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Case report

Takotsubu syndrome in a patient with acute ischemic stroke: Case report

Akram, H.*; Chatterjee, N.; Suri, N.; Saad, M.; Yakoub, N; Awadallah, H.

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The Egyptian Journal of Critical Care Medicine: August 2017 - Volume 5 - Issue 2 - p 73-76
doi: 10.1016/j.ejccm.2017.08.001
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1. Introduction

Taktsubo cardiomyopathy (TC) also known as left ventricular(LV) apical ballooning syndrome commonly affects post-menopausal women who experience severe psychological or emotional stress. It has also been reported following cesarean delivery [1,2]. ReverseTC is a variant of classical one, presents with normal contractility of the apical myocardium with impaired contractility of the basal and midventricular segments [3]. Both types are characterized by transient left ventricular dysfunction, reflected as regional wall motion anomalies typically extending beyond a single coronary artery distribution. Clinically mimics myocardial infarction, chest pain, dyspnea, ST-T changes in electrocardiogram, minor elevation of cardiac enzymes in spite of almost normal angiographic coronary arteries [4,5].

2. Case report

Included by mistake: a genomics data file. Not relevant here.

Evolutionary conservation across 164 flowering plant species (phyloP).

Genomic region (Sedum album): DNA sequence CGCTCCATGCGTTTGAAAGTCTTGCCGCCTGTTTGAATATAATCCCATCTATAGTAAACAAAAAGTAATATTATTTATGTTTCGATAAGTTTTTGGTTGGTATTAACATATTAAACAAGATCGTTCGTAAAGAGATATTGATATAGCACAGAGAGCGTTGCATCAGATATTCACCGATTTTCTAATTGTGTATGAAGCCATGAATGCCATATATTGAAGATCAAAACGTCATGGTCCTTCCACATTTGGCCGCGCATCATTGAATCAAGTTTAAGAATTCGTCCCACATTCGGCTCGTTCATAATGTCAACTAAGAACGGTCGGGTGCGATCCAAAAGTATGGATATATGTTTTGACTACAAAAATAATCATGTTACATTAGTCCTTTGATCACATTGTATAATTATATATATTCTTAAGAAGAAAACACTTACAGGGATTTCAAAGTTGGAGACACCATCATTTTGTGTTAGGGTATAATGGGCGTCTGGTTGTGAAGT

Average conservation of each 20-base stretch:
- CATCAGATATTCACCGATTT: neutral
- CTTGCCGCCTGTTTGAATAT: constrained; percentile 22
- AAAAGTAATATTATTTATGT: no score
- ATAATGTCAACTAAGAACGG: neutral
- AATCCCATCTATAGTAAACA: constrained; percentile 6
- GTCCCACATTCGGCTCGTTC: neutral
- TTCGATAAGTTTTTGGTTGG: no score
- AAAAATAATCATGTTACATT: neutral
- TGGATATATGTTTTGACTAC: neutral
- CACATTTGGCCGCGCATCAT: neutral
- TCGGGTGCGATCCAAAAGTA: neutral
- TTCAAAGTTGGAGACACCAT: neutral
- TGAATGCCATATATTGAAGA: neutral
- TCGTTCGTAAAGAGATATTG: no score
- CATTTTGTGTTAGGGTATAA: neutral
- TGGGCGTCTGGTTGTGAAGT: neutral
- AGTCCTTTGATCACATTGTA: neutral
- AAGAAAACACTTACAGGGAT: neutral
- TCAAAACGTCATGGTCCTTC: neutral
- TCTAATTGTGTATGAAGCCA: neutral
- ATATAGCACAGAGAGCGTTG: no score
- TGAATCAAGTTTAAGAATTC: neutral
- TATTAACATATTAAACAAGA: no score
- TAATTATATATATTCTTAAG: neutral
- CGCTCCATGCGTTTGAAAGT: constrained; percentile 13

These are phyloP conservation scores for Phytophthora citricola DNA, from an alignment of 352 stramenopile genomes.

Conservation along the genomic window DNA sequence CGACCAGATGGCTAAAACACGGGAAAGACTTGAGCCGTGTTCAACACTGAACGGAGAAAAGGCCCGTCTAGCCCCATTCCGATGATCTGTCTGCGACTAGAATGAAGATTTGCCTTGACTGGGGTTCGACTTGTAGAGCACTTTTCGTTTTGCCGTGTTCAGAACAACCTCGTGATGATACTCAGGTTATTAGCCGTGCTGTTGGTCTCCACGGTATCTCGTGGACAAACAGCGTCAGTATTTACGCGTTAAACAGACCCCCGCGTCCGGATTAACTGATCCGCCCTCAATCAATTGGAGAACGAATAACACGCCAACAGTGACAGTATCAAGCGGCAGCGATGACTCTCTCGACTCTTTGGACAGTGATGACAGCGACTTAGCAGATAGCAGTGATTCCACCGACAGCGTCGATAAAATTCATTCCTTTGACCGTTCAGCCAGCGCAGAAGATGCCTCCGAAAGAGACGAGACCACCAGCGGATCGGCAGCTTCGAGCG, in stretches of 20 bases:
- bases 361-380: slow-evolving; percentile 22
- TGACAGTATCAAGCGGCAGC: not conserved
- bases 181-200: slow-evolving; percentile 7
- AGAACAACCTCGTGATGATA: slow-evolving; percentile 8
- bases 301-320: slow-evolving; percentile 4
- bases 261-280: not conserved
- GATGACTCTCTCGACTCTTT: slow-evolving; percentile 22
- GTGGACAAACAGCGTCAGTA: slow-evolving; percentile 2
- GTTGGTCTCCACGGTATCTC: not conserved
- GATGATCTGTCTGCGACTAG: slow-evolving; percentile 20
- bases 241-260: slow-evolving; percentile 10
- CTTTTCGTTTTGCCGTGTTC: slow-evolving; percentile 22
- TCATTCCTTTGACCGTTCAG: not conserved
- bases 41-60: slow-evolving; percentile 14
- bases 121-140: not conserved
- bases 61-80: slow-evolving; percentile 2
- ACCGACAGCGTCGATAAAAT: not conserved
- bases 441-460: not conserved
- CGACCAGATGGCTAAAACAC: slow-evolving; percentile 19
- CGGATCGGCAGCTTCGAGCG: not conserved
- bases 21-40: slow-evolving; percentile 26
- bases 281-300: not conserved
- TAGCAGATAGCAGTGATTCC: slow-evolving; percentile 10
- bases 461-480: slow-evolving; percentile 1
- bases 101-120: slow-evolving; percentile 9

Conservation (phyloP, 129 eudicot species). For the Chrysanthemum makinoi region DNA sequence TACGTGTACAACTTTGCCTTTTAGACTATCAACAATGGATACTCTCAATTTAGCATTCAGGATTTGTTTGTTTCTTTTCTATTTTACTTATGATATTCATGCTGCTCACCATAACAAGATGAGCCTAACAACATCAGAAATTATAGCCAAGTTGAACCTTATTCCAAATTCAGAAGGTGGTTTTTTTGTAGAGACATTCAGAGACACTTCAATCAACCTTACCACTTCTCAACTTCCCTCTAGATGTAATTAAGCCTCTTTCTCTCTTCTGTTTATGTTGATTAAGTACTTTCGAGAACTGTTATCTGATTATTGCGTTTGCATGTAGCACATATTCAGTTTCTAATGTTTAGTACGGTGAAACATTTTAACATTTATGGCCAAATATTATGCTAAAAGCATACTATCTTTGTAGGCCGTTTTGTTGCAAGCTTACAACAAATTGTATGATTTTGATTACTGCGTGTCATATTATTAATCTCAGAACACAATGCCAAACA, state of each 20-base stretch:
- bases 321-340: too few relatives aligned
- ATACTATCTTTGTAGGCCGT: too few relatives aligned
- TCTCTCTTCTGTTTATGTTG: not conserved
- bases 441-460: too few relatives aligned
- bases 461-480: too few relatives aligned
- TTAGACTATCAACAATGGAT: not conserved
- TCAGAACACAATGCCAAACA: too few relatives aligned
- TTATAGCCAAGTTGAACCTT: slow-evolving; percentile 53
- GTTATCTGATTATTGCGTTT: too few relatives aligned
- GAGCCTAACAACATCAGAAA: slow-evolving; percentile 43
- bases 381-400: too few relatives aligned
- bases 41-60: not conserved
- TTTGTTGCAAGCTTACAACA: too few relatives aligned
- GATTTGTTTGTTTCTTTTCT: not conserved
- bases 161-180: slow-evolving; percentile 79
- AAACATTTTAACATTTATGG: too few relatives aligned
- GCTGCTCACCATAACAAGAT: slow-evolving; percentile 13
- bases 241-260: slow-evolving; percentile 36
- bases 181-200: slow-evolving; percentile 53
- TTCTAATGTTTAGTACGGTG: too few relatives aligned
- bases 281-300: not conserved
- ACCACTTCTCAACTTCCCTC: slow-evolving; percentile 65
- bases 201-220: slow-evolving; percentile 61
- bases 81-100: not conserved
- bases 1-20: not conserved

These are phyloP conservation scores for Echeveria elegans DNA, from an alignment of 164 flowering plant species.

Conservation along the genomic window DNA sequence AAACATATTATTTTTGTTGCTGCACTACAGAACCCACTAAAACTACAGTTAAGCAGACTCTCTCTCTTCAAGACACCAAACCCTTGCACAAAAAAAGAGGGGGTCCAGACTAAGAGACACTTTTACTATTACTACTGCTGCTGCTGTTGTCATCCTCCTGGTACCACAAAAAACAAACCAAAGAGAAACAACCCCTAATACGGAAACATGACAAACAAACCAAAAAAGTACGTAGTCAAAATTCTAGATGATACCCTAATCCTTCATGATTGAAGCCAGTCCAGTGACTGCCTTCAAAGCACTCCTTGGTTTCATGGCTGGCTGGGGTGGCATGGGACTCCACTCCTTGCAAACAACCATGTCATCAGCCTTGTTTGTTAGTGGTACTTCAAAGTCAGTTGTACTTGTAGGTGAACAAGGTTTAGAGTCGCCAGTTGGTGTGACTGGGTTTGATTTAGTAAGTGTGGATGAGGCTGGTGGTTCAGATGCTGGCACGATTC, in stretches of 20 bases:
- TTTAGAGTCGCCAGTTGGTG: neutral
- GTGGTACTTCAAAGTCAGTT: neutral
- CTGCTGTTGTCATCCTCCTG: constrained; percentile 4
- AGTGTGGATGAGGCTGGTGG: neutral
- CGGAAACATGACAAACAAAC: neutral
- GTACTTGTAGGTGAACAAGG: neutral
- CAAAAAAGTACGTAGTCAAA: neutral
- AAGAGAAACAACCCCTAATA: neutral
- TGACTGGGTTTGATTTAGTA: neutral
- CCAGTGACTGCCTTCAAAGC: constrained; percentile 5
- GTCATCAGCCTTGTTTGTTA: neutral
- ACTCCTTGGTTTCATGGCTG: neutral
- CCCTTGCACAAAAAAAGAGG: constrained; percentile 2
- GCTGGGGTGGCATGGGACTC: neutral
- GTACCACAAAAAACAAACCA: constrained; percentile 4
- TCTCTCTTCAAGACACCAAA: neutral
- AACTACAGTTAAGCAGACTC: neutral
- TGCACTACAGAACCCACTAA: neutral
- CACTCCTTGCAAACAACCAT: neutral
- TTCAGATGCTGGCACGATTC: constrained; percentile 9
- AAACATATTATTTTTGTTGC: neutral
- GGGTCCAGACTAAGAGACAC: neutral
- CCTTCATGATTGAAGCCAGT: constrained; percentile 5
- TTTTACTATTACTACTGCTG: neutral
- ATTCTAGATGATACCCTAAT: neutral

A 45-year-old lady, gravida 4, para 3, having delivered a normal baby aday before, presented to the ER in a state of unconsciousness with a GCS of 6/15. She was known diabetic and hypertensive on regular treatment. Her previous deliveries were uneventful. She was delivered under spinal anesthesia uneventfully. Six hours later she complained of mild chest pain and shortness of breath, which gradually improved over next 12h. She started mobilization then she suddenly fall unconscious. In the ER she was intubated, in view of low GCS and elective ventilation was initiated. On admission: BP 85/90mmHg, T.36°C, RR 24/min, SpO2 88%. ABG showed respiratory acidosis. On auscultation pulmonary rales on bilateral lung fields. Blood chemistry, Troponin T. 0.364ng/ml, CK 580U/l, RBS was 29mmol/l, creatinine 161, no ketones in the urine. ECG showed inferior wall myocardial infarction (Fig. 1). Chest X ray pulmonary edema. 2D thoracic Echo. showed LV dilation with regional wall motion anomalies; severe akinesia involving the mid and basal segments of all the walls with relative sparing of the apex. EF was 18%. Severe tricuspid regurgitation with estimated pulmonary artery systolic pressure of 40mmHg. Collagen disease possibility, and even myocarditis were in mind and investigations for these issues were collected which proved later on to be negative, but the results were shown after the patient death. Dobutamine and Noradrenaline started, which stabilized blood pressure initially, ABG also improved. Heparin and frusemide were also started. A CT brain was performed which showed diffuse white matter hypo densities bilaterally in the vertebral artery territory. 48h later, multiple episodes of bradycardia and desaturation. Repeat Echo. Showed further worsening of LV function with EF 10% (Fig. 2). ECG done at this time showed complete resolution of ST changes with Q waves in inferior leads (Fig. 3). Coronary angiogram done with Right anterior oblique view cranial (RAO), and left anterior oblique view cranial (LAO) showed left ventricular dilatation with normal all coronaries (Fig. 4). Act brain was done which shows diffuse hypodenisities bilateral in the vertebral artery territory (Fig. 5). Ballooning of the midventricular segment was also noted. In view of low BP, Adrenaline was added, and intra-aortic balloon pump was initiated. In spite of cardiac enzymes showing a decreasing trend and improved ventilatory parameters, but clinically deteriorated and on 4th day her pupils become dilated and fixed with features of hypoxic brain injury and she died on 5th day post admission .ECMO was an option but, due to technical and administrative issues, and also availability, and lastly, the considered bad prognosis it was not put really.